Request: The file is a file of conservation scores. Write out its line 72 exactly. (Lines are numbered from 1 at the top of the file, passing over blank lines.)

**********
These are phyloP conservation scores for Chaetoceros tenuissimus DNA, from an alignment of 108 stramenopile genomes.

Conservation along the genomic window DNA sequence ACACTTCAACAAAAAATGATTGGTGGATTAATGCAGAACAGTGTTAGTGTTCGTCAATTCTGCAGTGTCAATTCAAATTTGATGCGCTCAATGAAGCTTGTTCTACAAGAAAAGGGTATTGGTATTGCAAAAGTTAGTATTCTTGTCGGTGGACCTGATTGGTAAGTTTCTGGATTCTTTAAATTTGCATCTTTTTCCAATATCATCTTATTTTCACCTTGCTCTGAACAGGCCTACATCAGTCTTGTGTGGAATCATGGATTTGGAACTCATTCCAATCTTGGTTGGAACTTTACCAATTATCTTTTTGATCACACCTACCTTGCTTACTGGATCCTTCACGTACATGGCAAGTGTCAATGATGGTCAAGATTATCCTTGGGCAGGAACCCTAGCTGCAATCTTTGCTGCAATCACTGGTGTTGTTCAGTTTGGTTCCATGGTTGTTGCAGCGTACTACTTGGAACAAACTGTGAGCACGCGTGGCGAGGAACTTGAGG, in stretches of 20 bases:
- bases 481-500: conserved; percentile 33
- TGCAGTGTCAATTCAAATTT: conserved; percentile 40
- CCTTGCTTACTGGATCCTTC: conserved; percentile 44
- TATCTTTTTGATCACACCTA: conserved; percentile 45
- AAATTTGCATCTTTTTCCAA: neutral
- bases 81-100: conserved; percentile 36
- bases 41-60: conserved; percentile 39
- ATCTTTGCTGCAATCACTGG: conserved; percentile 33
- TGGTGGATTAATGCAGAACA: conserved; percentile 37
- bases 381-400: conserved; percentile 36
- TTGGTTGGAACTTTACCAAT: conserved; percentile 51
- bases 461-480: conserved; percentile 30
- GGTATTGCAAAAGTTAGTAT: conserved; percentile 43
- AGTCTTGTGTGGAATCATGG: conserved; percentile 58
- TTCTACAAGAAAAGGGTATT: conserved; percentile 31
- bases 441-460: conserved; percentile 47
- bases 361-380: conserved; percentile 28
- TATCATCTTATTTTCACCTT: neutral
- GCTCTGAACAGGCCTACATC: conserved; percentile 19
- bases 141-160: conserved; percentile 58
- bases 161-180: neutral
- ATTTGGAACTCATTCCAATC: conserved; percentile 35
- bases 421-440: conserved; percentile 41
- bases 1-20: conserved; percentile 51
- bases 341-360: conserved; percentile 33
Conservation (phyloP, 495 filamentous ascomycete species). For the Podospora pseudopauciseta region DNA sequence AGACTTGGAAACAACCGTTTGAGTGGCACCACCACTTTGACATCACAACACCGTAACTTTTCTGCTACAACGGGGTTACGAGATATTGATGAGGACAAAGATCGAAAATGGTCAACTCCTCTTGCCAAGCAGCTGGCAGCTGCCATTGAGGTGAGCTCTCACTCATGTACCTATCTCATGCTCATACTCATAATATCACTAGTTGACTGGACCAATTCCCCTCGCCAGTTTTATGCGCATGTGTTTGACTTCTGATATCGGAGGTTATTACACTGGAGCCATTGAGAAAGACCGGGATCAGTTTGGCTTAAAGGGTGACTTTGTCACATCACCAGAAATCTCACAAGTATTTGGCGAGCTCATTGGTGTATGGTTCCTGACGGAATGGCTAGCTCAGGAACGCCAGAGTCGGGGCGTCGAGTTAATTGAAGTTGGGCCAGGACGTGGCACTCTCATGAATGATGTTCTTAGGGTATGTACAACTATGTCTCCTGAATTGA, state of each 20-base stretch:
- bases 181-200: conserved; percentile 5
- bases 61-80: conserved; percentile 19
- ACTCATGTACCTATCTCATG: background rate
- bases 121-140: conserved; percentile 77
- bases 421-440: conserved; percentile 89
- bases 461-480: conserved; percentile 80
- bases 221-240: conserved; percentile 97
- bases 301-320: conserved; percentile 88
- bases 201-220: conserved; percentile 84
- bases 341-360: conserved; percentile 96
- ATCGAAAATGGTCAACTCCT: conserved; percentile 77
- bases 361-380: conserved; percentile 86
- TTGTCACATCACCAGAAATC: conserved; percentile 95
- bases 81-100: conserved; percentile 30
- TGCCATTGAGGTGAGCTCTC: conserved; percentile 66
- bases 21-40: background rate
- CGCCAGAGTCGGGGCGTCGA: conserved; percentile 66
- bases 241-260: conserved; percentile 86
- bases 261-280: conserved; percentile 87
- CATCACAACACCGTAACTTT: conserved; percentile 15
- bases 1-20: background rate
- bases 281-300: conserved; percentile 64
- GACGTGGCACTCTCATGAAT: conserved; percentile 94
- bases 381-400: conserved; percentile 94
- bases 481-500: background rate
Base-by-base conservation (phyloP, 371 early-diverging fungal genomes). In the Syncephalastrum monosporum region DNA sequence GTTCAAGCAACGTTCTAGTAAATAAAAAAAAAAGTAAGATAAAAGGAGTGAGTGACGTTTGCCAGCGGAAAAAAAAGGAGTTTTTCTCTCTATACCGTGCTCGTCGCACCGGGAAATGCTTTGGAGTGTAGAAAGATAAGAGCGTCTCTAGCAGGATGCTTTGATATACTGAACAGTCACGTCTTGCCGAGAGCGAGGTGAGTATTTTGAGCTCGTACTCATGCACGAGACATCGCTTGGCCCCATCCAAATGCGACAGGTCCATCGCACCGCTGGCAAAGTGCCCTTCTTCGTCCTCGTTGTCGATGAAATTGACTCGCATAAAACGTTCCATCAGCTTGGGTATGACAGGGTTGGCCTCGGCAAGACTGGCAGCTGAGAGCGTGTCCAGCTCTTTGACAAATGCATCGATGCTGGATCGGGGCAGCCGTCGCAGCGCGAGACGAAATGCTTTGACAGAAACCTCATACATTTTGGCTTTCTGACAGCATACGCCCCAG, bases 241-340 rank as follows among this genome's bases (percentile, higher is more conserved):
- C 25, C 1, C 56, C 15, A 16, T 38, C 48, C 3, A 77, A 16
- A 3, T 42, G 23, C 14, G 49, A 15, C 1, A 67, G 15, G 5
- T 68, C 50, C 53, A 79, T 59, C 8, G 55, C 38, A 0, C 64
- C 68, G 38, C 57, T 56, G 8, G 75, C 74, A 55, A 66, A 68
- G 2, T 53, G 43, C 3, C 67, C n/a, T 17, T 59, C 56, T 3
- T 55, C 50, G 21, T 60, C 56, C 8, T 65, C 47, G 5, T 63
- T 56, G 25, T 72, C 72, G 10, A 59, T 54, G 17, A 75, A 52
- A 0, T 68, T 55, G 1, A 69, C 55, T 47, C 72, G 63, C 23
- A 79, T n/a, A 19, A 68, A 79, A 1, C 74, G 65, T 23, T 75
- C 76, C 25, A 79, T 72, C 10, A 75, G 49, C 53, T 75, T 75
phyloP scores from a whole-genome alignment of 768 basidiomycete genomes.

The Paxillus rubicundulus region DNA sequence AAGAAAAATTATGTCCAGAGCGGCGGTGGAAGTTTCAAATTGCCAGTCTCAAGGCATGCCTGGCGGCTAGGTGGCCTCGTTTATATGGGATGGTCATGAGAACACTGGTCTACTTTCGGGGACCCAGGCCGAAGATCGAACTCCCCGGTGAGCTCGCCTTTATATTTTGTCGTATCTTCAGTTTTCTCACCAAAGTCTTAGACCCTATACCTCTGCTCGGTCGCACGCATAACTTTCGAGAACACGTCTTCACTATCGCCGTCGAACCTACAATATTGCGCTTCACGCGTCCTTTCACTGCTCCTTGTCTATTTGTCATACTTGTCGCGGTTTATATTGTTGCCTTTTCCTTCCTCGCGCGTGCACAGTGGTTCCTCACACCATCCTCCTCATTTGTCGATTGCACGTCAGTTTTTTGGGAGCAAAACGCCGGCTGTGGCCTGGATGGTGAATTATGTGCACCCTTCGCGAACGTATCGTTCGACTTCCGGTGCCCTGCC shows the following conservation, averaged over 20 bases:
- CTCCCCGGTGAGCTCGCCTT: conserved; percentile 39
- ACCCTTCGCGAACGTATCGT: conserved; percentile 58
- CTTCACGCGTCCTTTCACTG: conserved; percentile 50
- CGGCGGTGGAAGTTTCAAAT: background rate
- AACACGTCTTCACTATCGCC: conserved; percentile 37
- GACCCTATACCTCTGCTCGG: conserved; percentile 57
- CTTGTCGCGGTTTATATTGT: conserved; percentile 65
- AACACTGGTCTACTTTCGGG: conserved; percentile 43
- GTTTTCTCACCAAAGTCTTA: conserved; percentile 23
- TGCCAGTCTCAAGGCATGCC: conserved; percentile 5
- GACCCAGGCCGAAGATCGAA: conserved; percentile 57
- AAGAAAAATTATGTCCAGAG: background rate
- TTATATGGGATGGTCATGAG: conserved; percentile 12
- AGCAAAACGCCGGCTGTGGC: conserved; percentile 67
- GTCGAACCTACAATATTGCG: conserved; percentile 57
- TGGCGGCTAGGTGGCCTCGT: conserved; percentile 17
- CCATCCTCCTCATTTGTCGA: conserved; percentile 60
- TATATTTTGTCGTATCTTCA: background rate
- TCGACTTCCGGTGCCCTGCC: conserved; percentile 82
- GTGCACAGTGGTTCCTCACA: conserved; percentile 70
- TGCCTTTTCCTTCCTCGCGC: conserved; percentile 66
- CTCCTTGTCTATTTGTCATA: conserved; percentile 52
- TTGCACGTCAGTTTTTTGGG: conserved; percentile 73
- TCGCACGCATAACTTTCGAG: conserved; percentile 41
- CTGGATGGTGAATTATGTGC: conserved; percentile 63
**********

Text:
- GACCCTATACCTCTGCTCGG: conserved; percentile 57